If you're going to be working in Beijing, Shanghai or other first-tier city, you can track down any western item or any Western or international food that you crave. My advice applies to those of you travelling to a second- or third- tier city, such as Zibo, where I live. Having said that, I have only lived in and visited four provinces so I can't speak authoritatively about every province in China. Conditions and availability may vary:
It is not the case, as some older online info says, that you need to bring a year's supply of your own anti-antiperspirant, razors, toothpaste and toiletries. There's a staggering array of makeup, toiletries and moisturizers to choose from. Check out any department store or mall or try the chain store "Watson's." You can find familiar brands as well as experiment with domestic brands, such as jasmine flower flavor toothpaste. (One exception, discussed below, home hair dye kits.)
My top picks -- make room in your suitcase for these:
Big bath towel, bath sheet or beach towel: Asian towels tend to be small and skimpy. if you like having a big towel to wrap around you after a shower, bring one of your own. I have seen bigger towels in the better hotels, but not for purchase in the stores.
Tablet or digital reader: Bring a library in the palm of your hand. It's also easy to purchase and download books once you're in China.
Digital photo frame: Before coming to China, I scanned all of our old family photo albums and bought one of those digital photo frames for displaying pictures. Your temporary quarters will be a lot homier with one of these on your desk or bookcase. Incidentally, your new Chinese friends and students will be fascinated by your home photos so it's a great conversational ice-breaker.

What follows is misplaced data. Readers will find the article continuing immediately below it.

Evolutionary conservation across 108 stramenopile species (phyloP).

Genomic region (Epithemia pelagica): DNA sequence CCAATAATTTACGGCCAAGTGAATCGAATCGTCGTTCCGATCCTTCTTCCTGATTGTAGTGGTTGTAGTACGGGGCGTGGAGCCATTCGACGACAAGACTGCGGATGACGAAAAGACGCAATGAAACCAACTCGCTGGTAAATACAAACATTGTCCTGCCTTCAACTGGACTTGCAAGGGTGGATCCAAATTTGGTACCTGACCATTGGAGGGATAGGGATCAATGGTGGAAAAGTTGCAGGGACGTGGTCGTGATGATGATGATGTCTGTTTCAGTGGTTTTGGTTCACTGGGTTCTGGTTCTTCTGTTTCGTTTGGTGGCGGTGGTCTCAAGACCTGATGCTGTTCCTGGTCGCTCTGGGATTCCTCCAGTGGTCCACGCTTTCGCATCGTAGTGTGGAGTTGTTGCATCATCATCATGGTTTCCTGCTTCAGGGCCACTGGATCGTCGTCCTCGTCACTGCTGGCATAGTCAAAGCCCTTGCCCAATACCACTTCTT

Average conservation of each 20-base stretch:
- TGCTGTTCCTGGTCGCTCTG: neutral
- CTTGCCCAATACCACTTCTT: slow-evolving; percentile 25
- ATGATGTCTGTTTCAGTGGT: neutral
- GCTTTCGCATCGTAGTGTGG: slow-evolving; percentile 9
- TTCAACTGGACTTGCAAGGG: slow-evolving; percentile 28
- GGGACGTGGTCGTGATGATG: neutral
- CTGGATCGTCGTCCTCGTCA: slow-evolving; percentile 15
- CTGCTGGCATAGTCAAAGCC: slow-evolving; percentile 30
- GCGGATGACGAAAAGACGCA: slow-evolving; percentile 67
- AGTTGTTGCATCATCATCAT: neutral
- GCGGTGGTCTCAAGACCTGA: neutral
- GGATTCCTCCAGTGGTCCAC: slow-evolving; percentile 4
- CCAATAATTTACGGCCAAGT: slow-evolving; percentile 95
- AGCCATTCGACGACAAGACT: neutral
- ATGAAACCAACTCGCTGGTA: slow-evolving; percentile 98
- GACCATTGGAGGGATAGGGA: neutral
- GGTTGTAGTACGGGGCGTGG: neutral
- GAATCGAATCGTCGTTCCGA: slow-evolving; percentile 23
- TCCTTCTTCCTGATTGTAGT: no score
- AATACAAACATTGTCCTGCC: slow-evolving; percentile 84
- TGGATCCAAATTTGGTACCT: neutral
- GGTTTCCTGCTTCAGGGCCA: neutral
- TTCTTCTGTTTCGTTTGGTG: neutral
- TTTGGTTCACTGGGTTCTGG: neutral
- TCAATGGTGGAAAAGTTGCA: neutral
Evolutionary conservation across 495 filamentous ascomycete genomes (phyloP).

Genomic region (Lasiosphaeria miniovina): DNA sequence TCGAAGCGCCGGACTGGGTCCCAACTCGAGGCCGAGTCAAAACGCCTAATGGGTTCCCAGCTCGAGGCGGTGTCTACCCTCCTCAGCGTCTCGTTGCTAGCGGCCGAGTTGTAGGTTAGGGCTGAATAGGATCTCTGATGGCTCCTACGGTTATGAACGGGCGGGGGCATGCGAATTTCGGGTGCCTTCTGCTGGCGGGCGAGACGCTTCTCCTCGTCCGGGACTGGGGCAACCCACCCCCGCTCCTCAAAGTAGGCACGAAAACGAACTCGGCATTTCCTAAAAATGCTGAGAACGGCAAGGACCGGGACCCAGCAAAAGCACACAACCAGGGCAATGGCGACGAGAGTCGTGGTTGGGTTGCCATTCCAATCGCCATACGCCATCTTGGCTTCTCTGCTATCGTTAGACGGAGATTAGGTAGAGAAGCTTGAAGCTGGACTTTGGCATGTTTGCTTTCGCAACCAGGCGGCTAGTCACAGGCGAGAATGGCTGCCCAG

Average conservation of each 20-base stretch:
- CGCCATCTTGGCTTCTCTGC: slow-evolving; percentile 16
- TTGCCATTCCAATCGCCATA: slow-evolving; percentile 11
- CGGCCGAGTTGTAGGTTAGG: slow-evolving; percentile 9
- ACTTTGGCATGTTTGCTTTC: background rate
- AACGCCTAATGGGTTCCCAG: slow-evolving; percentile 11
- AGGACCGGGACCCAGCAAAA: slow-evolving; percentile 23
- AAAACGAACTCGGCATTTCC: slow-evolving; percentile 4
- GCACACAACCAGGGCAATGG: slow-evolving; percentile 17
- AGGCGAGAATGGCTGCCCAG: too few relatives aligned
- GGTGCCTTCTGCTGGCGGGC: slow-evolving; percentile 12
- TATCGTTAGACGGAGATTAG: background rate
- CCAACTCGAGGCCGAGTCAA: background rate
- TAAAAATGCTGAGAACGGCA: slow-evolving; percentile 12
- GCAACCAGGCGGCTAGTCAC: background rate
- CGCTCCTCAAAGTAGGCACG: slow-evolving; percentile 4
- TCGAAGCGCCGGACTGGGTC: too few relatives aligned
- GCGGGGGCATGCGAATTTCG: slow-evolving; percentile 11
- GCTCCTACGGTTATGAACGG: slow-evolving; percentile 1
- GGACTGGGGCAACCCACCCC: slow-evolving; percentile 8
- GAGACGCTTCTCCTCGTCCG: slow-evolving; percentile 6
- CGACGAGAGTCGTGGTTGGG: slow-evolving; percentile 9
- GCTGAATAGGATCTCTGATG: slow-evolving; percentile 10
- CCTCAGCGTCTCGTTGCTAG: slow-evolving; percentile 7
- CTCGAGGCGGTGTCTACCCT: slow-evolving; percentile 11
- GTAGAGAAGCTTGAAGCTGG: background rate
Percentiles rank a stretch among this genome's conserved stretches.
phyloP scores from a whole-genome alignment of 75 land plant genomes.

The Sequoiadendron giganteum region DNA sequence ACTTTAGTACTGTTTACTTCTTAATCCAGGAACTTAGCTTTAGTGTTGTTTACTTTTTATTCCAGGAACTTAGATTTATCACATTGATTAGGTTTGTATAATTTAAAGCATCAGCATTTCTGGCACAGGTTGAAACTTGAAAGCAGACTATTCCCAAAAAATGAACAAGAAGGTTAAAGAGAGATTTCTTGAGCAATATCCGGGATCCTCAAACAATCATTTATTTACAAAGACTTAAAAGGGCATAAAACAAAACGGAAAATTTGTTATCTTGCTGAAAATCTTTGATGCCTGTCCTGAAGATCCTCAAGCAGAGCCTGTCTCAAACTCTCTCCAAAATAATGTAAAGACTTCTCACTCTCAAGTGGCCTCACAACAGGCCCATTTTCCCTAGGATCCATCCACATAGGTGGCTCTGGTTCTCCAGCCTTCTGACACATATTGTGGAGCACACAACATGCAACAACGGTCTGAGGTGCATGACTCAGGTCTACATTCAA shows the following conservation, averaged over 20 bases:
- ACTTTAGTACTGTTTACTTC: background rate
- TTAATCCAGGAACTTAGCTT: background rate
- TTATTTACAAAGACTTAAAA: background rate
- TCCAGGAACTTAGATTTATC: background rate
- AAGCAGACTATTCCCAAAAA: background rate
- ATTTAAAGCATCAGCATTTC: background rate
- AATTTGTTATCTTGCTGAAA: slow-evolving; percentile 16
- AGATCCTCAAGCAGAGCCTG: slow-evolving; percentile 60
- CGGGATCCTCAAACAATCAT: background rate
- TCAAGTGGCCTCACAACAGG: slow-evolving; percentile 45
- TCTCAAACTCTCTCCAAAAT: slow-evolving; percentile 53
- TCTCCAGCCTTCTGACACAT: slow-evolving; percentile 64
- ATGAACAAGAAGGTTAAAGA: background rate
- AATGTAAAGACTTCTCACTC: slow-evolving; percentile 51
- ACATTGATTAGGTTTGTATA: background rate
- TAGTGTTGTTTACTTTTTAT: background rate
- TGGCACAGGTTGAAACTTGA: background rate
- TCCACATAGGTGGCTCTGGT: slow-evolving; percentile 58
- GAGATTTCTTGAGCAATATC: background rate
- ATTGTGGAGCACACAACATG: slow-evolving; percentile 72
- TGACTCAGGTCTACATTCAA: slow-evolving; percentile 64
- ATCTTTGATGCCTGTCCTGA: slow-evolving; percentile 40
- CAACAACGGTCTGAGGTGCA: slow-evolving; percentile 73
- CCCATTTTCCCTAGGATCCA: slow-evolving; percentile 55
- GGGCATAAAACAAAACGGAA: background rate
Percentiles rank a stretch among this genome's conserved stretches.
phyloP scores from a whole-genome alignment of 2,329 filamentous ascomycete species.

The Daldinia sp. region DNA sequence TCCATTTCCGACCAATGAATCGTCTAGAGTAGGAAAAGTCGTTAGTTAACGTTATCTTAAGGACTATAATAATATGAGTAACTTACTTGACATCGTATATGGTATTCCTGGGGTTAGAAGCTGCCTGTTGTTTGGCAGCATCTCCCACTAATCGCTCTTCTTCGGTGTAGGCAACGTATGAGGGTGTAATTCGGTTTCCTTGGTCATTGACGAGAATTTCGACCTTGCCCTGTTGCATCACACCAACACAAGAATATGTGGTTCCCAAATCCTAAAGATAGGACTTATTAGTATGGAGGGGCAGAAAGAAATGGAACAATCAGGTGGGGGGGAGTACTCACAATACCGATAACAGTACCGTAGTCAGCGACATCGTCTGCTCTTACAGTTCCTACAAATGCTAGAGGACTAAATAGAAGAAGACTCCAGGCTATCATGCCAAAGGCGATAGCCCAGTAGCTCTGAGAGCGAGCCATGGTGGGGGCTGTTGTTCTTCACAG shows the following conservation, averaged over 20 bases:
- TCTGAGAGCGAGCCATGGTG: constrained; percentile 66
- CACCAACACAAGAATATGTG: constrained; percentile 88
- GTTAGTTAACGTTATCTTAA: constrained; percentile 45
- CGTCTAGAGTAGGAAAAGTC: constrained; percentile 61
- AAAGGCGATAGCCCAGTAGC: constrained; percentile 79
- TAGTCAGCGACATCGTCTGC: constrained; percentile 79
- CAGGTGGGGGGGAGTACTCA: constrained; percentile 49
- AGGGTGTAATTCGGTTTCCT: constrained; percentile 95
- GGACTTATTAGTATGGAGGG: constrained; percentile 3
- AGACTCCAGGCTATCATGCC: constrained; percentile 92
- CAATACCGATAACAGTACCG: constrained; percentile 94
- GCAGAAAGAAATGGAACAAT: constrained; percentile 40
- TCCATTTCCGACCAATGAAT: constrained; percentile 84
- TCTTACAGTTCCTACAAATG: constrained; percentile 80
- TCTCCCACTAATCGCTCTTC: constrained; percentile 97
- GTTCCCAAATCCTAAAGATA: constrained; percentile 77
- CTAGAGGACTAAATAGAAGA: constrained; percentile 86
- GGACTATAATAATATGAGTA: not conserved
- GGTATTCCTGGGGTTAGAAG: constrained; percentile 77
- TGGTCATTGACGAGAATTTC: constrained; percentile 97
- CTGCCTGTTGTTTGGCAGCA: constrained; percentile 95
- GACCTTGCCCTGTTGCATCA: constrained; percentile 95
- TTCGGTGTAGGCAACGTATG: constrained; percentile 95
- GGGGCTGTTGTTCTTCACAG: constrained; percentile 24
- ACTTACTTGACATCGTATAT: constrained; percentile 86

Of course, your laptop could do the job of the above-two listed items. I brought my laptop from Canada and purchased a new power cord for it right after I landed in China. BTW, electronic items like laptops and cameras are not cheaper in China, in my experience.
After Bite. We found this stick of After Bite here in the stores, as you can see from the label, (above) but tuck a stick in your suitcase and you're ready to hit the ground running. In Shandong Province, the mosquitoes are tiny but they get the job done. Local remedies are also available.
Hand sanitizer. We always use a dab of gel hand sanitizer, or use a moist towelette, before eating, and we eat out a lot, so we always carry it with us. Moist towelettes are readily available here in little packages -- see the photo below -- but bottles of gel hand sanitizer are not as widely available, at least not around here.
Packets of Kleenex: These are readily available everywhere (see photos below) but bring a few so you have them for when you step off the plane. Ladies, you will absolutely need these and you will purchase them regularly in China because toilet paper is not always supplied in public and store washrooms and you need to carry your own.
Hair dye: If you color your hair, bring your own hair dye kits. Hair dye kits here are just not as good and there's a limited color choice available in kits and in salons. And unless you live in a big city, say goodbye to foils and highlights in the salon.